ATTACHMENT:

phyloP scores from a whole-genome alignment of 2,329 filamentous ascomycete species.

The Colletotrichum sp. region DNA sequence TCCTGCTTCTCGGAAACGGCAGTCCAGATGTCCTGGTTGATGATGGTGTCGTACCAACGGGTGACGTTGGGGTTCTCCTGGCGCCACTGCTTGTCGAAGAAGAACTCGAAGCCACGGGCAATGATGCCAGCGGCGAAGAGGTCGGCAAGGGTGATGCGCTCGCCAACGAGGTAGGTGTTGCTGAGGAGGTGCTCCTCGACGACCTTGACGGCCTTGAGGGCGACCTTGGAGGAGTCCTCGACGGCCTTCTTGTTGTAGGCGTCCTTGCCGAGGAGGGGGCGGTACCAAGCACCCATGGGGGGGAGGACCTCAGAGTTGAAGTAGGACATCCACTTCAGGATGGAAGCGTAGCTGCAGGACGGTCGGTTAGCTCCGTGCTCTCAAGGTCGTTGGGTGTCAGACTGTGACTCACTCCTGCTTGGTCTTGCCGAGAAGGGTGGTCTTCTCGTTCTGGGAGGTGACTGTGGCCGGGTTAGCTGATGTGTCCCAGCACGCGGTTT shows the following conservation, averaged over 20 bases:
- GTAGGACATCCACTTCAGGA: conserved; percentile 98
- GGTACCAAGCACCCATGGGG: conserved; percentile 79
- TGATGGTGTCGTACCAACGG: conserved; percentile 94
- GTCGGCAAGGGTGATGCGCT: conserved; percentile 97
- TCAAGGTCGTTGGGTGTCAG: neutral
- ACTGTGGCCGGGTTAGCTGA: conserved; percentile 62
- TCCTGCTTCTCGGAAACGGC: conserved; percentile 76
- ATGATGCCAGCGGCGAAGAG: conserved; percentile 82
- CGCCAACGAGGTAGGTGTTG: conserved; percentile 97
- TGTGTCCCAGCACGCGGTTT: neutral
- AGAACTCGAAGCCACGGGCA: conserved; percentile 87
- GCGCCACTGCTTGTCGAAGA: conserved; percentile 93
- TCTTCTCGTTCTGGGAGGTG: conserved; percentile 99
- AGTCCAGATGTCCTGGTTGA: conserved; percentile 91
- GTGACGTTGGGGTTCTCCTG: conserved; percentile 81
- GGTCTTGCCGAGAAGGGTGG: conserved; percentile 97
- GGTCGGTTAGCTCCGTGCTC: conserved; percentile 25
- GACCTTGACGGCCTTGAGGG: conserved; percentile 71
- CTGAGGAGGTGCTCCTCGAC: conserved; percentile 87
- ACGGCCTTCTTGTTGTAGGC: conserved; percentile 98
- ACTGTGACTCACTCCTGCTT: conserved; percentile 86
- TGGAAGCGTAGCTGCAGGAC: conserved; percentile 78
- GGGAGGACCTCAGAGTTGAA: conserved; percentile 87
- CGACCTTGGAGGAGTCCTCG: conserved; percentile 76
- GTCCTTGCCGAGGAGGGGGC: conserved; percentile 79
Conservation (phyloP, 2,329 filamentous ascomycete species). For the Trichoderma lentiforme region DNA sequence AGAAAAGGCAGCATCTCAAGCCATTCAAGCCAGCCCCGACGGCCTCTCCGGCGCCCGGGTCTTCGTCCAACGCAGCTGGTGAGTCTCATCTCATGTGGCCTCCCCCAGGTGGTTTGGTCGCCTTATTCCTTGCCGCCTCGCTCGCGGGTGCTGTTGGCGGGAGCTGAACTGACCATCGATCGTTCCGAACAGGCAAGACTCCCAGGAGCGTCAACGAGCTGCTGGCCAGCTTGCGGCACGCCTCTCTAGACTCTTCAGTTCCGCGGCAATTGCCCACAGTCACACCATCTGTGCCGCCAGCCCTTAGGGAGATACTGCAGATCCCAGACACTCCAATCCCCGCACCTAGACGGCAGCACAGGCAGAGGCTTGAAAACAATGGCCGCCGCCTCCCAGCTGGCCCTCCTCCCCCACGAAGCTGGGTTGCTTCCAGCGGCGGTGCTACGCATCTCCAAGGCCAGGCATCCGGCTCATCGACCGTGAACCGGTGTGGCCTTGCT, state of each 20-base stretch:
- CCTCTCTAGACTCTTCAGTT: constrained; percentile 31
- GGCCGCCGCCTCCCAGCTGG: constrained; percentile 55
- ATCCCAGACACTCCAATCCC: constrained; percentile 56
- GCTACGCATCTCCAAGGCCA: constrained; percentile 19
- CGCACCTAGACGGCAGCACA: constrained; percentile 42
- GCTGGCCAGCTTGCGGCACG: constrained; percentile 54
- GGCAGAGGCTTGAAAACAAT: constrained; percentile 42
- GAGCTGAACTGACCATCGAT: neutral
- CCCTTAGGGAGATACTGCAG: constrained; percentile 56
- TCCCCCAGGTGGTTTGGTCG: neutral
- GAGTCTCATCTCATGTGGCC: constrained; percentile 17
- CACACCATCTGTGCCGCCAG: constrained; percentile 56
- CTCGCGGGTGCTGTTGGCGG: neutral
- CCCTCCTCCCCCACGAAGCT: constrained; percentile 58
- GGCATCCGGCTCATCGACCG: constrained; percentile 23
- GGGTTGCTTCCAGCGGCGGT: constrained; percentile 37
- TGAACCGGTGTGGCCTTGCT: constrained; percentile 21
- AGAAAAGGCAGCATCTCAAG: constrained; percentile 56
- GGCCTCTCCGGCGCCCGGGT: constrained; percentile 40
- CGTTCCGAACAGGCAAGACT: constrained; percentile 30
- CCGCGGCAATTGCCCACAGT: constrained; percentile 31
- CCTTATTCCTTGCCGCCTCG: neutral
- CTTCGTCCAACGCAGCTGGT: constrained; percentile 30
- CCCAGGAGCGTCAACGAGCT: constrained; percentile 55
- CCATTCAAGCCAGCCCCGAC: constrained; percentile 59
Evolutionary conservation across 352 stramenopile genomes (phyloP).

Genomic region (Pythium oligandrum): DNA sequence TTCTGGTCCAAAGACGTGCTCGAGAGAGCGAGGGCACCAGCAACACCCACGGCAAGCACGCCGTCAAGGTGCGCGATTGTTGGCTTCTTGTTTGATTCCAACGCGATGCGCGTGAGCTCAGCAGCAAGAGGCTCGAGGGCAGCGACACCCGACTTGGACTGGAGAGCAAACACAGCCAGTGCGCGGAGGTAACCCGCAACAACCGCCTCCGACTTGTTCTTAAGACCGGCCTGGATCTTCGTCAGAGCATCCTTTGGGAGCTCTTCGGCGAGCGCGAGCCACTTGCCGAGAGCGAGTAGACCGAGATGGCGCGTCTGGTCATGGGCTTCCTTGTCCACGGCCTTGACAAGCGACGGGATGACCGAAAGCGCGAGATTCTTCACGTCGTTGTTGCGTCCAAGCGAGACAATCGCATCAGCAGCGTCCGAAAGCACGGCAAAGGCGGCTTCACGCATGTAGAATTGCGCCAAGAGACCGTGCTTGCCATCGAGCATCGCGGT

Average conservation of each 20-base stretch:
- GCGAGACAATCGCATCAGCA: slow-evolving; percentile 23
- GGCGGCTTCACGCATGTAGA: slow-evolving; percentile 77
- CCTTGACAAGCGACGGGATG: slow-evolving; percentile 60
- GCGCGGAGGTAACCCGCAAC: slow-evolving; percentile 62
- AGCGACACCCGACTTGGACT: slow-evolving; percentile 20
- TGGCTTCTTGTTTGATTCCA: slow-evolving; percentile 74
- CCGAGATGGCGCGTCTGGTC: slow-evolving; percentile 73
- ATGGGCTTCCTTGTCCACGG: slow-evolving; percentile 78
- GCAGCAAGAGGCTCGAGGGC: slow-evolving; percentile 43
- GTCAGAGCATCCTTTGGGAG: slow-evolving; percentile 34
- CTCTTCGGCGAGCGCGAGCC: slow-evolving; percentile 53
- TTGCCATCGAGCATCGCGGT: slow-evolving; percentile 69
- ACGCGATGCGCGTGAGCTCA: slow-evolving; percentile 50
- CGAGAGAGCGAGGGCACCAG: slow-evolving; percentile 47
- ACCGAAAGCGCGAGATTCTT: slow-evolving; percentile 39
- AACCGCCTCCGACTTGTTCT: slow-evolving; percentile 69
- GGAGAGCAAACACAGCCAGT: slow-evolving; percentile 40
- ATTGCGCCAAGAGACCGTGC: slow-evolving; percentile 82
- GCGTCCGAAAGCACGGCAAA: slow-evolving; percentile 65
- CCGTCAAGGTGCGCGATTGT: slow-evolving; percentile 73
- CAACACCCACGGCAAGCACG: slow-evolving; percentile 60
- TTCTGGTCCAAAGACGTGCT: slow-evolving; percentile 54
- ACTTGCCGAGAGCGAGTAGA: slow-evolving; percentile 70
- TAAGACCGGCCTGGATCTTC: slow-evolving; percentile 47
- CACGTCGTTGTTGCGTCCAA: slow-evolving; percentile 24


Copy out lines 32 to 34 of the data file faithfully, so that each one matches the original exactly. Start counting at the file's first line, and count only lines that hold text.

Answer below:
- GCTACGCATCTCCAAGGCCA: constrained; percentile 19
- CGCACCTAGACGGCAGCACA: constrained; percentile 42
- GCTGGCCAGCTTGCGGCACG: constrained; percentile 54